In short, set limits on your p2p app... it's alot easier than trying to control the inbound flood of data at the router...
  5. pharma

    pharma Network Guru Member

    You might also look at your Windows Event Log for the "4226" tcpip error to see if you are encountering the OS limit for half-open connections. There are patches available if you are.

    I had the "4226" problem in XP and Vista 32 & 64 where p2p hogged most of the bandwidth. Applying the appropriate patch resolved the issue and can now download p2p at full throttle, surf, and stream music at the same time.

  6. chadrew

    chadrew LI Guru Member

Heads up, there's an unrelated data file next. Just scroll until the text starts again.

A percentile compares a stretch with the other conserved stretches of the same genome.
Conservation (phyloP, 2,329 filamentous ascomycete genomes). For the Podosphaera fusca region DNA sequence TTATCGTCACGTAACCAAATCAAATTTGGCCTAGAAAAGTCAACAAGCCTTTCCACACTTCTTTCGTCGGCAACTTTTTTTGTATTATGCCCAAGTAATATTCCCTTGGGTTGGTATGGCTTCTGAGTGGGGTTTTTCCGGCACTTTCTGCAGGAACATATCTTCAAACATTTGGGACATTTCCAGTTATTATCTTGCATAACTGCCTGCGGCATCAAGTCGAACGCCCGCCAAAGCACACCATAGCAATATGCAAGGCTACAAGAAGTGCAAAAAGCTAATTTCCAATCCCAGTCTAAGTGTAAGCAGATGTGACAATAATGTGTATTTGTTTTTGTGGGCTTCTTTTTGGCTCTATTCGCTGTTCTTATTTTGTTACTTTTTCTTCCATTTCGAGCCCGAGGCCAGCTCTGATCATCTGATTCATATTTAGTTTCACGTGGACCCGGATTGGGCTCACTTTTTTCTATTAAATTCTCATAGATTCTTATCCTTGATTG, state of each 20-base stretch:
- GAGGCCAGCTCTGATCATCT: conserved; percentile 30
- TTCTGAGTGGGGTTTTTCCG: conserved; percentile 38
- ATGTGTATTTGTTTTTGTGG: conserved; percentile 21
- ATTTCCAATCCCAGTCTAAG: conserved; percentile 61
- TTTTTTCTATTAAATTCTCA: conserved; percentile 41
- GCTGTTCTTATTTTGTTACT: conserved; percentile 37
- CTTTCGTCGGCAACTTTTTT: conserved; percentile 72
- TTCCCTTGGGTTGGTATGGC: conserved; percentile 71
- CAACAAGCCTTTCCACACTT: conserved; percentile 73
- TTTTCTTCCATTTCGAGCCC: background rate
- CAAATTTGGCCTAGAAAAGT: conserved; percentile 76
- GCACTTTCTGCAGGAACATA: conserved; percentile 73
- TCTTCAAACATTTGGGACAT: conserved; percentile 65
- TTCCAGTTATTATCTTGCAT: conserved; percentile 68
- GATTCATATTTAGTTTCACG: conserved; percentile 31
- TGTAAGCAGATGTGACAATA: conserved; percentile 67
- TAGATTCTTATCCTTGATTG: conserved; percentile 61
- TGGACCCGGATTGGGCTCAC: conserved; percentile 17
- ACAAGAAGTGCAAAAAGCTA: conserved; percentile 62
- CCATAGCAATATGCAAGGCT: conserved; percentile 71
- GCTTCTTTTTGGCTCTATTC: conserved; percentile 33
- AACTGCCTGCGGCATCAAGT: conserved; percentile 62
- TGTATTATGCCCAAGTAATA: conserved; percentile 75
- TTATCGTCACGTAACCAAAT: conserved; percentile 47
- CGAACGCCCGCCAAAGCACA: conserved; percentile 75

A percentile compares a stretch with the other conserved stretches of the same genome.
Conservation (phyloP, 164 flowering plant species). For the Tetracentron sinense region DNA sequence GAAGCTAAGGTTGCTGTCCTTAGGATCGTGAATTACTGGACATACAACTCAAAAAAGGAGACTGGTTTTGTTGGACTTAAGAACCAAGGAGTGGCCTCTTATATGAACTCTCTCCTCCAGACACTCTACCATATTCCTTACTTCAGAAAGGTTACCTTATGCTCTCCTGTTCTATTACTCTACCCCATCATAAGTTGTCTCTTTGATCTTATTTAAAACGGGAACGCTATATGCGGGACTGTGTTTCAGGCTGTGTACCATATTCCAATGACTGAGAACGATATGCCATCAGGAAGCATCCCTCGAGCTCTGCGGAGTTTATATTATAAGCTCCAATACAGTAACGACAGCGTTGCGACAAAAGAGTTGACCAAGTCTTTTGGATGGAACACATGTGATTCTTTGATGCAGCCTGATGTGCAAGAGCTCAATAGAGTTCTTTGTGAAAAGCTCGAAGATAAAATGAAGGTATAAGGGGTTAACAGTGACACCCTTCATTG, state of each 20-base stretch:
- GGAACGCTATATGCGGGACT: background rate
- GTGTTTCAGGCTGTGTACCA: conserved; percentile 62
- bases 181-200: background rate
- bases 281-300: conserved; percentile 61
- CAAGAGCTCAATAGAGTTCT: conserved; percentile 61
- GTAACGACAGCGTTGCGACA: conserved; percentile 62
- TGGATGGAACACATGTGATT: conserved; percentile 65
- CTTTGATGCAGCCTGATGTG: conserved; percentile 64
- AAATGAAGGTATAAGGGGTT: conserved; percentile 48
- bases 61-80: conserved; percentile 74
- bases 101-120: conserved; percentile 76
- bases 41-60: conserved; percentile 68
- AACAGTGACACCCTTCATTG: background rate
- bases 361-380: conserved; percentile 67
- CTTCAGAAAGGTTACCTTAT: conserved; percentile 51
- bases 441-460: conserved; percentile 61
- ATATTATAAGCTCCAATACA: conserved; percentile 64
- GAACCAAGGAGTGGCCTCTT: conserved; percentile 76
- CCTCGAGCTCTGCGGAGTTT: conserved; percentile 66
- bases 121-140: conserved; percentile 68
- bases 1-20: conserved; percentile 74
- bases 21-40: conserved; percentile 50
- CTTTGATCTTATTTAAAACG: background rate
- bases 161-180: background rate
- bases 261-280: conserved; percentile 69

I'm no pro but I'd just do this:

    Do not prioritize any small packets or ICMP.

    DNS Traffic: classify as Highest (Dst port 53)
    Traffic coming from first PC: classify as High (by Src MAC of that PC)
    Traffic coming from second PC: classify as Medium (by Src MAC of that PC)

    Highest: 50%-100%
    High: 45%-100%
    Medium: 5%-90%

    I would also put an inbound limit to the Medium class, maybe around 80%-90% of your maximum download capability.

    I've found this is what works for me best, give it a try :thumbup:
  7. likesmyprivacy

    likesmyprivacy Addicted to LI Member

  1. This site uses cookies to help personalise content, tailor your experience and to keep you logged in if you register.
    By continuing to use this site, you are consenting to our use of cookies.
    Dismiss Notice